Archive for the ‘Weather’ Category

Air “Bombs”: Gnarly Weather

June 27, 2014

Gnarly Sky Telegraphs Meteorological Air “Bombs.”

Posted this on Tumblr. Sharing here, too. Hey, WordPress, Yahoo is easier:

Mammatus Virga Colorado T-Storm

Gnarly Virga – Mammatus under T-Storm: Windy Downbursts

Gnarly sky under a T-storm.

Rain evaporating in dry air on the way down.

Dramatic, ragged cloud structures.

Potentially dangerous.

Violent wind “air bombs,” gusty downbursts up to 60mph or more possible.

Another view:

Inverted Mammatus Virga J

“Inverted” view Virga – Mammatus Wind Downburst

Same pic using photoshop feature “inverted.”

No rain.

But evaporating rain on the way down rocked my house, like an air bomb.

Airplane travel impacted into Denver International Airport, where a Severe Weather Warning was issued by the National Weather Service.

Air “bombs” – downbursts – are both gnarly and dangerous.

A sight to see.

And feel.

Blown away.

So, now: seeing is knowing.

Twitter: @schwartznow

Digital Hubs:  Here or Here




News "Flash"

June 24, 2013

A Lot of Electrons

Video linked above. Screen capture below:

Lighting bolt and a “dart leader”

What is lightning?

Does it strike down or up?

Understanding the science of nature … “sparks” great questions and opportunities for meaningful communications.

Spectacular viewing on a summer night is a side benefit, too.

Eulogy: Tim and Paul Samaras

June 7, 2013

Tornado Chasers, Chased…Taken

Mike Nelson, chief meteorologist, KMGH-TV:

“Many fellow storm chasers have combed the debris field and have located cameras, cell phones, backpacks and other items belonging to Tim, Paul and Carl. These will provide us with a great deal of information about what happened.”

Comfort the colleagues, friends, family, loved ones.

Mike’s eulogy is on his Facebook page.


Big, Red Sprites

June 5, 2013

Cooler Than Elon Musk?

Well, perhaps not:

Sprites, “squirting up.” See them?

Start of a night of wonder:

Click above – on word “cool” – for an extraordinary set of wonderful.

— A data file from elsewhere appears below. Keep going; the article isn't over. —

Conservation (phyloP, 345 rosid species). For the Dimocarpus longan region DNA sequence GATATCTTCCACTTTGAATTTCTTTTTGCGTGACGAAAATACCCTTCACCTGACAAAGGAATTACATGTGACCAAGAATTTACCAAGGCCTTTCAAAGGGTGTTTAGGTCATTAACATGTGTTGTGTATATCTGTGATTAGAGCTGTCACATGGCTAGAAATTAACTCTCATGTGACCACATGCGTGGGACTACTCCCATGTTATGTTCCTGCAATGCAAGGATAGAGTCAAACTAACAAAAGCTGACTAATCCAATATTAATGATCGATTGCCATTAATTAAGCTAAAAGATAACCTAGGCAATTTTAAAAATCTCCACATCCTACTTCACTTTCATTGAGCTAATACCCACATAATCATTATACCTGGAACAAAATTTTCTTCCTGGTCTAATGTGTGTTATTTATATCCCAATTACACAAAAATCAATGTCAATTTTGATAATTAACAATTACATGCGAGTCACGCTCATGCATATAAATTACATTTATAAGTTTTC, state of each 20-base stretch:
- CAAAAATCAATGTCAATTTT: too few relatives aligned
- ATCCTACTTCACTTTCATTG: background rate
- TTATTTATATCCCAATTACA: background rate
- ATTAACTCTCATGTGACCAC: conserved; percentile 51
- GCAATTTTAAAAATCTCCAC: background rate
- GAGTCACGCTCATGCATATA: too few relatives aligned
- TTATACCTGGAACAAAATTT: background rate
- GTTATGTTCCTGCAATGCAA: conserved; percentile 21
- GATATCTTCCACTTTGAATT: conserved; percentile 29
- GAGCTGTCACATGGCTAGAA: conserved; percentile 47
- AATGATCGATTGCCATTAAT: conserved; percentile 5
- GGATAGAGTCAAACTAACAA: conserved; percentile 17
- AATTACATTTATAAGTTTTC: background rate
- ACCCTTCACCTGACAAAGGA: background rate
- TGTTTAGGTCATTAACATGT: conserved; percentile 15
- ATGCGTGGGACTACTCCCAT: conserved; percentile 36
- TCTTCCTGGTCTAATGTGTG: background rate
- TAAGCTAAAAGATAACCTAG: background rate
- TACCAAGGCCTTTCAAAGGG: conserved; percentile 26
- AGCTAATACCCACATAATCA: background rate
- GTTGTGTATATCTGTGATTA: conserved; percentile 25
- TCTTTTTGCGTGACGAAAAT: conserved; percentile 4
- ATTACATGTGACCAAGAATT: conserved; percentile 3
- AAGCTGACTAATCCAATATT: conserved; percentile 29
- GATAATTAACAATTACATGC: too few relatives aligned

Mike Hollingshead

Samaras: "Too Close"

June 2, 2013

Veteran Colorado Tornado Chaser’s Last Tweet

“Dangerous day ahead for OK-stay weather savvy!”

A tweet four days earlier jumps out:

“too close”

Tim Samaras Tweets: Look at May 27, 2013

Sadly, four days later, Samaras and his chase team got “too close” to this violent, multiple vortex tornado in El Reno, Okla.:

Samaras, 55, his son Paul, 24, and meteorologist Carl Young, died after the tornado took a hard left turn and hit their car:

Credit: NWS, Norman, Okla.

When the tornado threw its left hook, other storm chasers, including The Weather Channel’s Mike Bettes, were also “too close.” Fortunately, Bettes lived.

Tributes to Samaras, a respected pioneer, came in from around the world.

From KMGH-TV Chief Meteorologist Mike Nelson:

“I have known Tim for over 20 years, he was the most brilliant and most careful severe weather researcher of them all. Tim was not a cowboy, he was as cautious as possible about his approach to studying these dangerous storms.”

Dr. Jeff Masters, meteorologist, blogged:

“My condolences go to all of the family and friends of Tim Samaras, Paul Samaras, and Carl Young. I hope that their deaths will lead towards safer tornado chasing, and help spur efforts to use emerging drone technology to take measurements in dangerous storms such as tornadoes and hurricanes.”

Tornadoes inspire awe.

Powerful monsters of nature.